After Amendment 64 passed, making Colorado the first state to legalize the recreational use and sale of cannabis, the first thing to spring up after new dispensaries were cannabis clubs. All over the state these clubs were popping up, giving people a place to go and toke and be social, rather than being cooped up at home like they were still living in prohibition.
Unfortunately, not all of the cities around the state have been so keen on the idea of cannabis clubs. Denver has been on a back-and-forth roller coaster ride when it comes to the subject of cannabis clubs, with NORML (among other groups) starting ballot initiatives to implement a law that would allow clubs under specific guidelines.
Now Colorado Springs lawmakers have voted 6-3 to ban cannabis clubs throughout the city. The ban prevents any new cannabis clubs from opening up and will phase out the existing clubs over the next eight years. The reason for the ban was because clubs were asking for “dues”, “membership fees”, or “donations” which lawmakers determined were in exchange for the marijuana provided by the clubs.
“Where are people going to smoke marijuana if your ordinance passes and these clubs are prohibited?” attorney Robert Correy asked council at Tuesday’s meeting.
This is the main reason that the ban on cannabis clubs poses such a problem for the cannabis community. With the exception of cannabis clubs there are no places where a group of people can get together to partake in a joint, bowl, or anything of the sort. There is no reason that marijuana use should be strictly allowed in your home – it also leaves visitors of the state with little option of places to consume cannabis as few hotels allow smoking on site.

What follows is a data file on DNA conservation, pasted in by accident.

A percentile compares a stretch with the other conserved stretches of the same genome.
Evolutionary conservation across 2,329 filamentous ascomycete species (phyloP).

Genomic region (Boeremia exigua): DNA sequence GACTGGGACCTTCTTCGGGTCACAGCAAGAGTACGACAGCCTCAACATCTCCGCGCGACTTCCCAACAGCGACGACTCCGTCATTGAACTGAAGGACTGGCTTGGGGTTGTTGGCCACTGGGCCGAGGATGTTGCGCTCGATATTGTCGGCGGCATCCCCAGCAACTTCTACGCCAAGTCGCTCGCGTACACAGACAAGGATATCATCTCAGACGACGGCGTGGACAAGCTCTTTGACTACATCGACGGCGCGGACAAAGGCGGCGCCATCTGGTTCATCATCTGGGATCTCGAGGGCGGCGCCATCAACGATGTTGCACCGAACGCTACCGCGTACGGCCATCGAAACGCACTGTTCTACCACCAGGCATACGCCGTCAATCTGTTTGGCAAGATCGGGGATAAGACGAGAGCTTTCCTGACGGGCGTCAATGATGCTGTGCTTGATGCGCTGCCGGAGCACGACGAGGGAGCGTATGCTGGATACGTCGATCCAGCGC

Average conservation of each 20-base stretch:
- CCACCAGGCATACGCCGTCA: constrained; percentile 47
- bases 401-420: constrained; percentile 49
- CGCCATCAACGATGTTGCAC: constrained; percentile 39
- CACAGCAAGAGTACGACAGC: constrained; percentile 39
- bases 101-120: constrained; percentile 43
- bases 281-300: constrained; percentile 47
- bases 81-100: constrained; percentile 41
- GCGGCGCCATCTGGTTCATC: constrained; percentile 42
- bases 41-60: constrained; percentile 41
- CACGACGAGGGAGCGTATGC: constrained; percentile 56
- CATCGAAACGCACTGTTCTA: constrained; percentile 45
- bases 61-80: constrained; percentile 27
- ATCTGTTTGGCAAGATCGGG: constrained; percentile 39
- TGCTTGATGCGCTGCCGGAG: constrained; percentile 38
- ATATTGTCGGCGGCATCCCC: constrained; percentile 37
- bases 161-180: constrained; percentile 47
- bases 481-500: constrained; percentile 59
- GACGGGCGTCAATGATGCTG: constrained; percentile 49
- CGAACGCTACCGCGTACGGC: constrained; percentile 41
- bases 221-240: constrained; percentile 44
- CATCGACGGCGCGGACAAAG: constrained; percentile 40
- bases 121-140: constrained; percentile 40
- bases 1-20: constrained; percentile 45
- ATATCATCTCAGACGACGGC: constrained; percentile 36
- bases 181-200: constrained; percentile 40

“The right of association in a free country is one of the most important and cherished rights, and it applies to those who associate with purposes you agree and it applies to those who associate for purposes you disagree with, that’s the point of America,” said Correy.
Unfortunately, some lawmakers (one in particular being Councilman Don Knight) don’t see a reason for them to allow cannabis clubs in the first place.
“I don’t think that is a requirement of city government to provide you a place where you can smoke marijuana… That’s not a right provided in the constitution and that’s not a right of city government,” Knight said.
I’m having a hard time understanding why they are so firmly against cannabis clubs, yet anyone over 21 can go into a bar and get drunk at almost any time of the day. The good news is the cannabis club owners and customers have an attorney on their side that plans to take the ban to courts.
“Amendment 64 rights are non-negotiable,” Correy told the council. “This is the reality. I will be seeking an immediate temporary restraining order today.”
Even though lawmakers like Knight who voted for the bans are not worried about the lawsuit, they probably should be. Even if they lose the lawsuit, that would likely be enough to cause a petition for a ballot initiative to allow cannabis clubs like Denver activists have been doing. For now, it seems cannabis clubs are going to continue to be a cause of controversy, but chances are in the end they will be allowed.